Fuel pump motor


#1

I believe I need to replace ford fuel pump in my 2004 ford freestar…Is it possible to just purchase the pump motor and use that? They are much cheaper and I have limited funds at the moment. Thanks.

–>My pump was find before I replaced the coils, spark plugs & wires so could it be something I did? Thank you.


#2

Highly likely.
Can you give us why you changed the ignition components?
What are the current symptoms that lead you to believe you need a new pump?


#3

ok…well it initially all began way back in June. I was driving on highway and the vehicle just stalled. I restarted the van and kept driving. Then my check engine light came on and had it tested at auto zone it said fuel rail pressure sensor. I ordered one online and replaced it. However the code didn’t reset. The part i ordered was aftermarket. …Since then the problem has become more severe. With sudden stalls and also anytime I fill it up with gas and its more then half a tank it won’t start at the gas station. It will act like it has no fuel. I have to put very little gas in it.Someone mentioned it could need parts replaced. I looked at the spark plugs and the filaments were almost gone…So I replaced the coil, spark plugs and spark plug wires. At the same time I replaced the fuel pressure sensor with a new one i had picked up at junkyard…After replacing these parts I turned vehicle on and started driving about 50ft. I could smell gas really bad and stopped car. I then swapped out the fuel pressure sensor with the original one that was on it.(aftermarket) since then the van won’t start now…It acts as if it isn’t getting spark.


#4

The only suggestion I can offer is to get a diagnosis. Since your funds are limited, see if your local community college or high school offers an automotive technology program. If so, speak with the department chair and ask if they’ll diagnose the problem during their labs. It’s a longshot, but it’s free to ask.

You may indeed need a pump. But that can be determined diagnostically by applying 12VDC to the pump and testing the line pressure.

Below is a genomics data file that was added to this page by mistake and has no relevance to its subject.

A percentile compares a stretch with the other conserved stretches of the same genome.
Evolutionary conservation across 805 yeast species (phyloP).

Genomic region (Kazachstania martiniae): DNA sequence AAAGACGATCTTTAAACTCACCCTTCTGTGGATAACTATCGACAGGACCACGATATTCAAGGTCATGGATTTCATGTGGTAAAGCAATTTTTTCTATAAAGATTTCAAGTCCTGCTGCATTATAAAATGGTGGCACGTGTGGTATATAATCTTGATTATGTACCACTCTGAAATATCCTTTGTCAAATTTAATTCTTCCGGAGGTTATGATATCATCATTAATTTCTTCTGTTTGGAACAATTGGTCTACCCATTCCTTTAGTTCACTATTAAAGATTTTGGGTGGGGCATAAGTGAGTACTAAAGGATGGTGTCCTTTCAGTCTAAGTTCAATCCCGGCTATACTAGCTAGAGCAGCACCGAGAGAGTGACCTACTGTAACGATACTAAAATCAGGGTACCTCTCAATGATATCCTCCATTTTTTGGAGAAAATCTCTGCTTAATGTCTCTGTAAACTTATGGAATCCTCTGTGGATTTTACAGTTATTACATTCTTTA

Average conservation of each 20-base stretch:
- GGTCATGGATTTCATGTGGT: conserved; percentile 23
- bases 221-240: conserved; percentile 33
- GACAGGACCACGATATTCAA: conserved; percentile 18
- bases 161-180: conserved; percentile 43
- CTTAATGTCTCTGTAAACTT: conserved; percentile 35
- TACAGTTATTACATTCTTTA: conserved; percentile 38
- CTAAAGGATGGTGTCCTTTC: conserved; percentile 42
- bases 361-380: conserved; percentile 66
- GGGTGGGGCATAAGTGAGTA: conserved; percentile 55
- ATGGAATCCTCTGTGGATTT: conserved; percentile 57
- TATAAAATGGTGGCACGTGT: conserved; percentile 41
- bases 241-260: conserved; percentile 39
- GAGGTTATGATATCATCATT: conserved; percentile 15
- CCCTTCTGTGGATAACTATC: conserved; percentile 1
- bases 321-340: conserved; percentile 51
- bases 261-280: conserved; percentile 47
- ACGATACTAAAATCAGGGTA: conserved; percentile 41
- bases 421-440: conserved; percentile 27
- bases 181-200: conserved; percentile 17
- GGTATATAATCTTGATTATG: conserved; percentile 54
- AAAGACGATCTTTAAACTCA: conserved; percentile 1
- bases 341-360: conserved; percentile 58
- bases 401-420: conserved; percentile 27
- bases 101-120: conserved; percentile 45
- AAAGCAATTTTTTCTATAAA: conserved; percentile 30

Did the replacement coil pack also come from the boneyard? The coil pack can also be easily tested, but to do that you’ll need a way to check the voltage pulses, and a shop will have that equipment. Without that, it’ll be tough to nail this down as the cause.

My concern is that you may have a cause entirely different from what you’ve been looking at… like a Crank Position Sensor (CPS). You’d need the equipment and knowledge to test that.

I am very concerned about the gas leak as a safety issue. It would be a good investment to have that properly installed so there’re no leaks. I’d be more suspect of the boneyard one than the aftermarket one as to the function, but the biggest issue is the leak.

NOTE: someone may suggest checking for spark by holding a spare plug against the engine to ground it and looking for spark… PLEASE, don’t try this until the gas leak is resolved. Throwing a high-voltage spark in an environment rich with gas vapors is a recipe for disaster.

I wish I could say “do this and it’ll be fixed”, but this isn’t that simple.


#5

depends on your skills. dropping fuel tank is not easy. than you pull fuel pump assy and than remove fuel pump motor from assy. you may find the pump works fine outside of tank. could be a bad wiring connection in harness inside tank. that’s usually a GM thing but you can never tell. van is not running now? so it has no fuel pressure?


#6

Before considering to replace the pump, ask your shop to verify by probing with a volt meter the pump is getting the voltage it needs. No electrical pump will work if it isn’t getting its proper power supply voltage. And faults in the power supply to the fuel pump are a pretty common thing reported here; when that happens usually the fuel pump relay has failed or the electrical connector at the fuel pump has failed. Those are much easier to fix than replacing the pump.

If the power supply to the pump is ok, it could still be something besides the pump, like the fuel filter is plugged up. So you’d want to have a fuel rail pressure test done. As part of that they can do a test on the pump itself. I think they call that “dead heading the pump” test.